Sweet River

There are few things more beautiful than a mother smiling at her child.

(2020) Horror (Gravitas) Lisa Kay, Martin Sacks, Genevieve Lemon, Rob Carlton, Eddie Baroo, Chris Haywood, Charlotte Stent, Jordan Shields, Cymone Rose (voice), Bryan Probets, Jack Ellis, Jeremy Waters, Sam Parsonson, James McGregor (voice), Jayden McGinlay, Ario De Beer, Kate Dodd, Kelly Joyce, Hamish Cleary, Kerry Blakeman, Ashley McLeod. Directed by Justin McMillan

 

In the face of unthinkable tragedy, we have a tendency to pull ourselves into a protective shell, admitting only those we trust absolutely. When that tragedy is accompanied by unimaginable horror, that shell often leaves us unable to escape.

The town of Billins in the sugar cane country of Tweed Valley has had more than their share of tragedy. A school bus crash into the Tweed River resulted in the drowning of a good portion of the town’s children. Some of those that remained as well as a few visitors fell victim to a serial killer (Ellis) who eventually, wracked by guilt, hung himself.

Hanna (Kay) comes to Billins after all these events have occurred, renting a worker’s cottage on the edge of the cane fields. Unbeknownst to her, James Lipton – the man (Waters) who rented her the cottage – has met with an untimely end but his neighbor John Drake (Sacks) honors their rental agreement, although his wife Eleanor (Lemon) is less neighborly. It’s hard to blame her – the couple are mourning the death of their daughter Violet (Stent) – more on that later.

Hanna can relate, because she is in mourning as well – her son Joey disappeared, a presumed victim of the serial killer although his body was never recovered. In fact, Hanna believes Joey’s body is somewhere in the cane fields and while the local constable (Carlton) tries to persuade her to leave, she is adamant; she’s not going anywhere until Joey’s remains are found and properly laid to rest.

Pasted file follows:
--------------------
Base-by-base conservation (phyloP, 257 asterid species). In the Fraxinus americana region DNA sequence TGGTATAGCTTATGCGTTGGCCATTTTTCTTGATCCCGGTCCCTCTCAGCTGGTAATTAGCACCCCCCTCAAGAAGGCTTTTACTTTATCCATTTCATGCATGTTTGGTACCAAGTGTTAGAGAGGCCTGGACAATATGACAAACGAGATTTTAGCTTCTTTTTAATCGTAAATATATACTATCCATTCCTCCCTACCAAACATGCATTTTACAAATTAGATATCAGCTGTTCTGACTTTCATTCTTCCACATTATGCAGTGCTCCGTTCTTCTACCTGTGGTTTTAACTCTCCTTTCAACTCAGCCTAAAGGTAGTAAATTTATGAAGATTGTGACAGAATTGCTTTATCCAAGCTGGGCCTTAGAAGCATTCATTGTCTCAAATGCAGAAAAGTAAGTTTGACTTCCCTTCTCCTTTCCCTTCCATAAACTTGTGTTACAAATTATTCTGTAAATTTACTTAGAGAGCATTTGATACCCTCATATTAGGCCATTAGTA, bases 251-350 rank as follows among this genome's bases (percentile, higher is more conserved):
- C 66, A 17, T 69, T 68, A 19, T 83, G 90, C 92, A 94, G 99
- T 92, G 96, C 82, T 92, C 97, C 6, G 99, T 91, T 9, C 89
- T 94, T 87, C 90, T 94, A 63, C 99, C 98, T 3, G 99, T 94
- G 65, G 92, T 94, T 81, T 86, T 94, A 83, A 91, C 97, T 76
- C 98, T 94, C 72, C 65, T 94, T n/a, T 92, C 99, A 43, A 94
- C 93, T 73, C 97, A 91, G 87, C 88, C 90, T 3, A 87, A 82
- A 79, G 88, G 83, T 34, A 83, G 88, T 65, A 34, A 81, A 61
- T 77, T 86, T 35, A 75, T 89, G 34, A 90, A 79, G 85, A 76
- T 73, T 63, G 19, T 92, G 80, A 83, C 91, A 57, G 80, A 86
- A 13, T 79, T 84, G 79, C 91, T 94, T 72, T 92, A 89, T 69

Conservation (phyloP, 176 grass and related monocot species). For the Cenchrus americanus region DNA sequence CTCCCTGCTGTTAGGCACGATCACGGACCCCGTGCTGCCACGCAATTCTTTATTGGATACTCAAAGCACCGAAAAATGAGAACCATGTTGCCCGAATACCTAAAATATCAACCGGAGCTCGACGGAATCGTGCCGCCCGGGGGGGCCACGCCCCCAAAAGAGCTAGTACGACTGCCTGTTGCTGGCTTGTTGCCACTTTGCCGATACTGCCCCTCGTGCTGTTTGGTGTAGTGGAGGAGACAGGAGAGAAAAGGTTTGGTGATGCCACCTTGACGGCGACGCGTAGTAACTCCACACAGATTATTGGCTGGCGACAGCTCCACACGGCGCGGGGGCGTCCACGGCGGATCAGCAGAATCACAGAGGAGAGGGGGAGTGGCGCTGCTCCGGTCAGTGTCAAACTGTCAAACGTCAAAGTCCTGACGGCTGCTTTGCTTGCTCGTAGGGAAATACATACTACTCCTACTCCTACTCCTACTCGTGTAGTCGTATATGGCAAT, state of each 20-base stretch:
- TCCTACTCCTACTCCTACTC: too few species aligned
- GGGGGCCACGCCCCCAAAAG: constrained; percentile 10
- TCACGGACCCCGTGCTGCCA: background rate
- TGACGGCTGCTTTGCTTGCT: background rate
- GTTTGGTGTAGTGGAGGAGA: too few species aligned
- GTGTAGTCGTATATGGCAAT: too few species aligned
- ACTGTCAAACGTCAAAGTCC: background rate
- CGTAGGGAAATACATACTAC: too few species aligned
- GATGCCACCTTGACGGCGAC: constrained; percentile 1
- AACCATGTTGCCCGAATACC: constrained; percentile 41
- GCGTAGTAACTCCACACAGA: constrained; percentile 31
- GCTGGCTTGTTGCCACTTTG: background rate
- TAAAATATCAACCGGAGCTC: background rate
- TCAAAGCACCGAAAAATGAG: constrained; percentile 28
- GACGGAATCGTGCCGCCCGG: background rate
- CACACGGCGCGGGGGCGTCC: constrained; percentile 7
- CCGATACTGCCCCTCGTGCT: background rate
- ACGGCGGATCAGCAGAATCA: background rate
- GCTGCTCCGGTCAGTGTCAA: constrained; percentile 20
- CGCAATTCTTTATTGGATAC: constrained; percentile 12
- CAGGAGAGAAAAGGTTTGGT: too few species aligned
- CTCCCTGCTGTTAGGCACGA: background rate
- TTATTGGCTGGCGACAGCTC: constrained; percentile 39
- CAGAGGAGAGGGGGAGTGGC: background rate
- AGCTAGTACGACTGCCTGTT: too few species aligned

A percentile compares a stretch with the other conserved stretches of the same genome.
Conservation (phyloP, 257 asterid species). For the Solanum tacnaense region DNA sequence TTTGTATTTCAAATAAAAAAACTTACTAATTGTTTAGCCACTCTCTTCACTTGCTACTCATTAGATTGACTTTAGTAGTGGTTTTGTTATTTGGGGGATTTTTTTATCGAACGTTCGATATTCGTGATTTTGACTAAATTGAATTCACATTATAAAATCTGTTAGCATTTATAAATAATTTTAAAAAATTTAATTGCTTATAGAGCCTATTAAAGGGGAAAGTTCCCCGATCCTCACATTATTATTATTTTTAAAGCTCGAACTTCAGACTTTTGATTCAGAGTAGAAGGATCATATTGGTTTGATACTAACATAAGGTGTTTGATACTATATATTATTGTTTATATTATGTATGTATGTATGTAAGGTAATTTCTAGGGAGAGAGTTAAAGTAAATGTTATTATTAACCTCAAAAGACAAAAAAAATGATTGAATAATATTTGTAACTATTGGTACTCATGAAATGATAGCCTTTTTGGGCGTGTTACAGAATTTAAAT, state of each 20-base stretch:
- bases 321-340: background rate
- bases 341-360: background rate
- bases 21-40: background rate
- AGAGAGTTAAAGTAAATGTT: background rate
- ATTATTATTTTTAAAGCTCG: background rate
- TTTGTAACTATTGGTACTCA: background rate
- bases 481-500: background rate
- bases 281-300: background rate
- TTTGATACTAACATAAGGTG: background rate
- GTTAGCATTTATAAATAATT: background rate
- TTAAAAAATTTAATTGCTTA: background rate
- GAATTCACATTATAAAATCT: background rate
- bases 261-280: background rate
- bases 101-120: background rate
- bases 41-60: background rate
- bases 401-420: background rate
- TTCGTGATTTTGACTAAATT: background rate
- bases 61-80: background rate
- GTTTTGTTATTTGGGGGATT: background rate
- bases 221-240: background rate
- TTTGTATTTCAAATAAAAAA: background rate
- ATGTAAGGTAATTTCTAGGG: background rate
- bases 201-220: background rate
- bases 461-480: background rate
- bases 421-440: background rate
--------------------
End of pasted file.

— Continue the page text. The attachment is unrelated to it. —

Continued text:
But something else is going on in the town. The children may be dead but they are surely not gone; many of the townspeople can see them and there is some comfort in that. The fact that Lipton had boasted that he was going to harvest the cane field the night he died is not insignificant. The dearly departed may not always be completely gone.

This Aussie film doesn’t lack for ambition, although it doesn’t seem as if director Justin McMillan absolutely knows what he wants his film to be. At times it is a supernatural horror film that is rife with haunted house tropes (things that go bang in the night, half-seen figures of giggling children and so on), while at other times it is a sober look at the effects of grief on a small town a la The Sweet Hereafter, which it appears heavily influenced this film (then again, so did Children of the Corn).

The movie is constructed a bit awkwardly, with a ton of sub-threads and flashbacks that make it a confusing watch at times. That’s a shame, because a lot of the elements here work from Kay’s heartfelt performance to the slow build-up of tension to some of the more horrific elements. At the end of the day, McMillan tries to make this more intricate than it needed to be and his ambitions outstripped the film’s ability to deliver. It’s a bit on the unsatisfying side particularly because there are so many elements that work well, but still worth a look.

REASONS TO SEE: A slow burner of a thriller.
REASONS TO AVOID: Lots of good elements but an unsatisfying whole.
FAMILY VALUES: There is profanity, violence and some terrifying images.
TRIVIAL PURSUIT: The Tweed Valley, where this was filmed, is located in New South Wales, Australia.
BEYOND THE THEATERS: Amazon, AppleTV, Fandango Now, Google Play, Microsoft, Vudu, YouTube
CRITICAL MASS: As of 5/11/21: Rotten Tomatoes: No score yet; Metacritic: No score yet.
COMPARISON SHOPPING: In the Tall Grass
FINAL RATING: 6/10
NEXT:
Mandibles

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